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Media buying is both an art and science. In today’s targeting-obsessed programmatic advertising environment, I’d wager that most media buyers would prioritise by price, audience, placement and creative in that order.
However, this prioritisation of advertising campaign elements is entirely upside-down, with creative at the bottom when it should be right at the top. Don’t believe it? A study from IPSOS found that creativity accounts for 75% of a campaign’s performance. That’s a full three times more than the other elements combined.
Ticking Through The Priority List
The prioritisation of price put digital advertising on the brink of disaster in years past, with price driving ever lower, and quality going down with it. Once that was cleaned up with supply chain optimisation, the industry became obsessed with audience targeting, which also led to some less-than-savoury media placements and somewhat unrealistic scale (remember, an audience size should be about the same online as it is in real life!)
Now that we are seeing the demise of 3rd party cookies, we know that current audience targeting techniques will be irreparably damaged. Millions of people use cookie-blocking tools, they are regulated heavily in much of the world, and Apple already blocks them even if Google has just bought itself two more years. This threat is bearing down on the “audience first” approach that we’ve gotten used to in recent years. Brands are madly trying to find alternatives, but the reality is that a first-party-data approach will not be truly scalable.
So what’s next? With aligning brand messaging to editorial context proven to increase favorability by 107%, memorability by 76% and receptivity by 57%, many brands are starting to think about contextual targeting, focusing on placement as a potential augmentation to “cookie loss.” And that’s great. There are plenty of opportunities to test contextual targeting.
Funny that creative has got such short shrift in this conversation when it is such a large part of a campaign’s success.
Think About Creative In A New Light
When a media buying team is under pressure to perform, it’s natural that they focus on the elements that are most measurable. Traditionally that’s what got us to focus on price and audience, both easily scrutinised and attributable.
Now, creative is more measurable. Companies like VidMob and Celtra offer analytics that can unlock insights about hundreds of different creative elements. Platforms like Google, Amazon and Facebook offer insights on creative performance, too.
Creative is also able to be much more impactful than before. Advances from companies like SeenThis and Kargo offer specially designed creative to maximise engagement and provide more beautiful, performant experiences for viewers. Compared to standard banners, Kargo’s mobile-optimised creatives are seen by 70% more people and viewed 2x longer.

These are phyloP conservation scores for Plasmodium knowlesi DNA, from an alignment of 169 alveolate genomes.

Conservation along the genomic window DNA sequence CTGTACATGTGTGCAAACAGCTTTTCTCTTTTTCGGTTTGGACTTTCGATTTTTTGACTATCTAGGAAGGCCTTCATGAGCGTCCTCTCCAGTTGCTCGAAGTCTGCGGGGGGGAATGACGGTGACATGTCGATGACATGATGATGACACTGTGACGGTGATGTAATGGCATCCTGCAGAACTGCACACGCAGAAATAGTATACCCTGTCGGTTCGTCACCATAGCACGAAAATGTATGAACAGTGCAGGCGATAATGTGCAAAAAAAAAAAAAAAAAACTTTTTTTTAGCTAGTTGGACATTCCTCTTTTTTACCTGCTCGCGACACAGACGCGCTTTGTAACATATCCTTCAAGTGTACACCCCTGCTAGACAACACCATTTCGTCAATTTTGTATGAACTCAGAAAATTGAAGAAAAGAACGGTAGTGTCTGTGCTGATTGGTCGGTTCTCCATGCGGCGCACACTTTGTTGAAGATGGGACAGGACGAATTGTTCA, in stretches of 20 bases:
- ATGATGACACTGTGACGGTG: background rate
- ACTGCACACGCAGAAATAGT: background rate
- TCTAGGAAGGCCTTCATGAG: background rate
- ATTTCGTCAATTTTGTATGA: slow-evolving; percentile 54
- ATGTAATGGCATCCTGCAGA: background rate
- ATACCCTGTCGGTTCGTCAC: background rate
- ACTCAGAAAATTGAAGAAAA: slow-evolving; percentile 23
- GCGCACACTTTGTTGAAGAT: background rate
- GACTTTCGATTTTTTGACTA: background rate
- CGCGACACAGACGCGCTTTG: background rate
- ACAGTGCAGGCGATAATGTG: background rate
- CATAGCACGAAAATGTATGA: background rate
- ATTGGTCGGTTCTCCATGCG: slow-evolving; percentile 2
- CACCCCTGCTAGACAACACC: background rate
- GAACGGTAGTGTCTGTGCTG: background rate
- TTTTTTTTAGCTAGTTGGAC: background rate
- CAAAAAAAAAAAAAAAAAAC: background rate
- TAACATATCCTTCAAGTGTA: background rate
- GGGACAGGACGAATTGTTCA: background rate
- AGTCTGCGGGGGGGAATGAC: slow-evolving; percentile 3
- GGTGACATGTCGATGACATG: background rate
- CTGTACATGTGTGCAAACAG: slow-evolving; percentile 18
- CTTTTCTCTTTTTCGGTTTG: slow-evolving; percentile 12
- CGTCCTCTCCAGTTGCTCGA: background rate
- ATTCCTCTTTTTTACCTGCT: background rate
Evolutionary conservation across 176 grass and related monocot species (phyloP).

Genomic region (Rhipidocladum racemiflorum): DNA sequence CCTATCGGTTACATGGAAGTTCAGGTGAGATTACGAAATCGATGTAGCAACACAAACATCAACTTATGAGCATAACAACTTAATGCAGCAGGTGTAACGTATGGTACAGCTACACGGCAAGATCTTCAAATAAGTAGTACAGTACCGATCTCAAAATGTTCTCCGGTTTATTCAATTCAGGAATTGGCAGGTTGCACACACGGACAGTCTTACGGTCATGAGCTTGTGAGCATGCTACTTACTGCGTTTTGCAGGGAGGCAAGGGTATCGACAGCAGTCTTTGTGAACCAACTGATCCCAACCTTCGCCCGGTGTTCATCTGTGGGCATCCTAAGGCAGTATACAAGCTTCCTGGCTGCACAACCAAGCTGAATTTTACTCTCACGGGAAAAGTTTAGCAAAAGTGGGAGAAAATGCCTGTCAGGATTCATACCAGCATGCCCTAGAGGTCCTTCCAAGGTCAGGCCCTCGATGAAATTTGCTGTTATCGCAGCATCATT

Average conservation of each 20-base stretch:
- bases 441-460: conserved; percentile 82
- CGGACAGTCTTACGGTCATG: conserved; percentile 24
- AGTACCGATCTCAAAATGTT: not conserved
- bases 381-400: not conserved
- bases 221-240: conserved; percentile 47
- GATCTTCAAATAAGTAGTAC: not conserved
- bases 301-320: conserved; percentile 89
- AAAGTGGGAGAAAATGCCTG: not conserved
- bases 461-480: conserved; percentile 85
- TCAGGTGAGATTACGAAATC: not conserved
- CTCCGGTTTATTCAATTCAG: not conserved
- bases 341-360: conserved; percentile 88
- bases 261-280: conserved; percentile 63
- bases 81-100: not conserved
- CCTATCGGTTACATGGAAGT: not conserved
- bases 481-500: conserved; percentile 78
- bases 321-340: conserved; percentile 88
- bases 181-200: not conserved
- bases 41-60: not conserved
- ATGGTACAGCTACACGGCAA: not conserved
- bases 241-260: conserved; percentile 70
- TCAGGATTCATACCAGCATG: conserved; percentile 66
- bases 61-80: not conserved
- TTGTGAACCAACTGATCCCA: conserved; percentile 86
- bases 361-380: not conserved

Yet, creative is often the last place brands focus as they look for new ways to improve their campaigns.
One issue is that creative is often part of a different loop than media buying. Creative teams operate separately from media teams and have different stakeholders that they answer to within the brand team. Often, the media team is handed creative that was already made and approved, with little room for changes. This often means that TV creative is repurposed for digital video and banners are not personalised for an audience or customised for a particular screen or placement.
These missed opportunities should be surfaced to stakeholders in order to change the cycle. Media and creative working together is what enables a feedback loop that will drive creative performance.
IAB Australia published an important white paper about the many opportunities creative offers, from personalisation to dynamic creative and purpose-built video for digital. This paper, which is from a few years ago, could easily be augmented now to include new research from Forrester about Intelligent Creativity, the growing practice of thinking about creative as yet another performance element from the very beginning of a campaign’s inception.
For example, mobile advertising makes up 85% of programmatic campaigns, yet receives very little special attention when it comes to creative design. Few brands design ads that include features that take advantage of the small, yet highly interactive screen.
Now’s The Time To Get Creative
Today, all signs point to creative. A creative-focused strategy is proven to drive brand awareness, favorability and recall, and there are more options than ever before to also gather creative insights in order to also influence metrics like click and conversions, too.
The hard part is more process-driven than technical, as teams need to communicate in new ways and get used to new metrics. That’s entirely solvable if people are motivated. And they should be, as the other elements are not nearly as influential on the overall outcome. It’s easy to just wring our hands over the impending loss of cookies and the rise of privacy laws limiting data capture. But it’s smarter to look at a solution that’s been in front of us all along: Focusing on creative. We know as consumers ourselves, a great creative execution stops us in our tracks, pulls us in and prompts an action. And we have ways of actually measuring that impact. So brands that use this time to structure their processes around creativity are likely to add to their successes.